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Despite the fact that "under", "below", "beneath", and another option you've neglected, "underneath", overlap significantly in meaning, they are in practice not distributed in the same way -- "under" is far more frequent than the others, and "underneath" far less frequent, even outside of the context of water. In Spacial Prepositions and Metaphor, Frank Boers proposes that this is because while each of these prepositions have slightly different characteristics that make some of them suitable in some contexts but not others (or provide for differences in meaning -- consider the difference between "He was wearing nothing underneath his shirt" and "He was wearing nothing below his shirt"), "under" is treated as sort of a "vague default", so that it can be used in a more general sense and thus using one of the alternatives seems marked in a way that using "under" does not.

As for what these specific differences are, there are many resources that address them. Cambridge dictionary specifically instructs users not to use "below the sea" and to instead use "under the sea", because while "under" can be used when something is covering or touching something else, "below" is generally not used in this way. Their entry for below also specifically says that it is used when there is no contact between the people or things involved. English grammar.org also says that "under" is used when one thing is covered by something else (it directly cites "under the water" vs. "below the water" here) and that "below" is "mainly used in cases when an object is not directly under another". As you can see, this is far from isolated to some native speaker(s) on this StackExchange -- it's pretty well-discussed that "below" is less suitable than "under" in these contexts.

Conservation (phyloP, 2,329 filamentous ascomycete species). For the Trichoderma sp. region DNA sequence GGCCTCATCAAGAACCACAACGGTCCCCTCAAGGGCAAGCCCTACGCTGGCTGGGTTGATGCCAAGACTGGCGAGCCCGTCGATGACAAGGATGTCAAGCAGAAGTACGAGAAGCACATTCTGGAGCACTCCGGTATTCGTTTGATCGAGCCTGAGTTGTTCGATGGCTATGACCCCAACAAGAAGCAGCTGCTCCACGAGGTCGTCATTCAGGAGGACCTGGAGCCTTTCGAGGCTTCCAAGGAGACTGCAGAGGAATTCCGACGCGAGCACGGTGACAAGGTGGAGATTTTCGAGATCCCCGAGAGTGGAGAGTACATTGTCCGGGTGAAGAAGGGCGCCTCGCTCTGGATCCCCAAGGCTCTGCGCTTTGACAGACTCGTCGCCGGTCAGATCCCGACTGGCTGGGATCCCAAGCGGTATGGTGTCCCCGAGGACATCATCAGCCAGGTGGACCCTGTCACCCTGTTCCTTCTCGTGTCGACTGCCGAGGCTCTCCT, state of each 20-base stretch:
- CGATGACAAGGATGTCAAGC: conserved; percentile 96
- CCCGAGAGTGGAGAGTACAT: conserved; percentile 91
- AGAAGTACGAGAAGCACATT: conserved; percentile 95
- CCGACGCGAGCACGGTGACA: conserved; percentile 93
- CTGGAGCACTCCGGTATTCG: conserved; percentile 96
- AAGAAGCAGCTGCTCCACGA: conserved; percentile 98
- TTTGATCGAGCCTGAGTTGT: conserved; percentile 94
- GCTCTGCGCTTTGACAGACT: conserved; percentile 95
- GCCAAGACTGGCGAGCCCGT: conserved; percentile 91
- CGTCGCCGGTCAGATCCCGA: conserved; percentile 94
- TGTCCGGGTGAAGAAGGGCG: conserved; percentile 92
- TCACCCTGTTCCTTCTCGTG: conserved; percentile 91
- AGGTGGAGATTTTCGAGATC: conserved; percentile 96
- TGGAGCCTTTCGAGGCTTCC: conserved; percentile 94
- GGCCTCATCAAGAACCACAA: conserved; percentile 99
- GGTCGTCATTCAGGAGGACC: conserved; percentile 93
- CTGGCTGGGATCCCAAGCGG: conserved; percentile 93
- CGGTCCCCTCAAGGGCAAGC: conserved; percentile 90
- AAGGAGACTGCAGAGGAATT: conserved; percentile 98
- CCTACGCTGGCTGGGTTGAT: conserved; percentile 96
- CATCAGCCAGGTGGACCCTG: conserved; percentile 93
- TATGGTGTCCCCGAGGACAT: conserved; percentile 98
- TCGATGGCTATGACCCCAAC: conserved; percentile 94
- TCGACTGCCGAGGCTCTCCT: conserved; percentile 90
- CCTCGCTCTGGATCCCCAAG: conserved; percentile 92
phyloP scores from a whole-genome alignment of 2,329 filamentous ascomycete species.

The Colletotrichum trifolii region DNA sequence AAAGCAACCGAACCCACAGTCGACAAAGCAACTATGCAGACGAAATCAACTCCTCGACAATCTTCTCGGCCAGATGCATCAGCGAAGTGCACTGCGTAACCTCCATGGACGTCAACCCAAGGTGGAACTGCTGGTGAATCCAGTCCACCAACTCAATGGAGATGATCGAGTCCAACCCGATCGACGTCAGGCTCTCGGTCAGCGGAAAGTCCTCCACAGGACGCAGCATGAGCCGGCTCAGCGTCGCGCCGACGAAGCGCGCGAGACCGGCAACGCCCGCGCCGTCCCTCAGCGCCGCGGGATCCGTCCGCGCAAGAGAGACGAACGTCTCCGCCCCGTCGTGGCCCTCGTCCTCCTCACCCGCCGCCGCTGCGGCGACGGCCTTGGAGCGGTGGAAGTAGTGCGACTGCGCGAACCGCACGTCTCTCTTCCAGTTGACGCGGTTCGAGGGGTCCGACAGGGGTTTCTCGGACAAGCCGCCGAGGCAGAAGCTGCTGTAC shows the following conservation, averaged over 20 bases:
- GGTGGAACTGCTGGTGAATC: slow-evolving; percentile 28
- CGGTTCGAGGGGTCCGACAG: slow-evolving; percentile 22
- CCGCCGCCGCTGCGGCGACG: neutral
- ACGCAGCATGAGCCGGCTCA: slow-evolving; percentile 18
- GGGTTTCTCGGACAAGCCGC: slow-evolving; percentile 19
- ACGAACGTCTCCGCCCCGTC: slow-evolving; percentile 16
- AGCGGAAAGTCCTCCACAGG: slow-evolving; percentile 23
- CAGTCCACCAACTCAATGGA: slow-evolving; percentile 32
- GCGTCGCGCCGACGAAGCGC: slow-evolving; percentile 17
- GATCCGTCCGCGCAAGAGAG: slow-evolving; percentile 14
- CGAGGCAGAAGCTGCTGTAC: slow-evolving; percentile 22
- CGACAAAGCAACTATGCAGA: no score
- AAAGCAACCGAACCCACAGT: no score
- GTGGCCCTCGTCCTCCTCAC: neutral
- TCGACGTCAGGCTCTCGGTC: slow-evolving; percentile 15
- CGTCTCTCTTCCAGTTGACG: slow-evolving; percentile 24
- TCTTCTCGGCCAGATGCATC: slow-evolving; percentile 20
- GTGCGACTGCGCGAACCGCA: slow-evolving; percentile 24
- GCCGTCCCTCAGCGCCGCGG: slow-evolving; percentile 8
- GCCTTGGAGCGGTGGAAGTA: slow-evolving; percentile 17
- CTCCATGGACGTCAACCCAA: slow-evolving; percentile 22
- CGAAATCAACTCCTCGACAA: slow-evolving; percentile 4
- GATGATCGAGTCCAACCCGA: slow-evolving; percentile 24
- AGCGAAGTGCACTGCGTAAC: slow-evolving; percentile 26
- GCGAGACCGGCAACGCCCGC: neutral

These definitions gel with my personal (native speaker) intuitions as well -- if someone said that something were "below the water", I would assume that they meant that thing was buried in the earth that rests beneath the entire body of water, because "below the water" carries implications that it is not touching the water, which not the case if it's submerged in it. Based on the comments on this question, it seems this intuition is the same for JakeRobb.

The information I can find doesn't address "beneath" much except in non-literal cases and to describe it as much more formal/literary than "below" and "under". I think it patterns like a more formal version of "below", but I don't really have any evidence to back that up.

As for why you can find examples of "below the water" even if it's generally perceived as unidiomatic on a more widespread basis, there are probably a few factors at play. One is that if you're referring specifically to the surface of the water, "below" suddenly becomes much more idiomatic, because this is usually describing something that is not touching the water's surface. "Below the surface of the water" is actually more natural-sounding, to me, than "under the surface of the water" (though mileage may vary on that). It's possible that in some contexts or for some speakers, "water" can be used with its surface being most salient, leading to "below the water" feeling more natural. It's also possible people sometimes make deliberately unconventional choices here because they're more marked and thus feel more novel/less cliche -- this would be my explanation for titles like "Life Below Water" and more poetic uses of the 'wrong' preposition. Further, not every text is written by a native speaker, and these prepositions are so similar in meaning and overlap often enough that even highly proficient non-natives could easily choose "below" in a context where most native speakers wouldn't. Most texts aren't being proofread so strictly as to change them unless it leads to actual difficulty understanding the text for native speakers (rare in this case, as the surrounding context usually makes it clear that "submerged in water" is what is meant).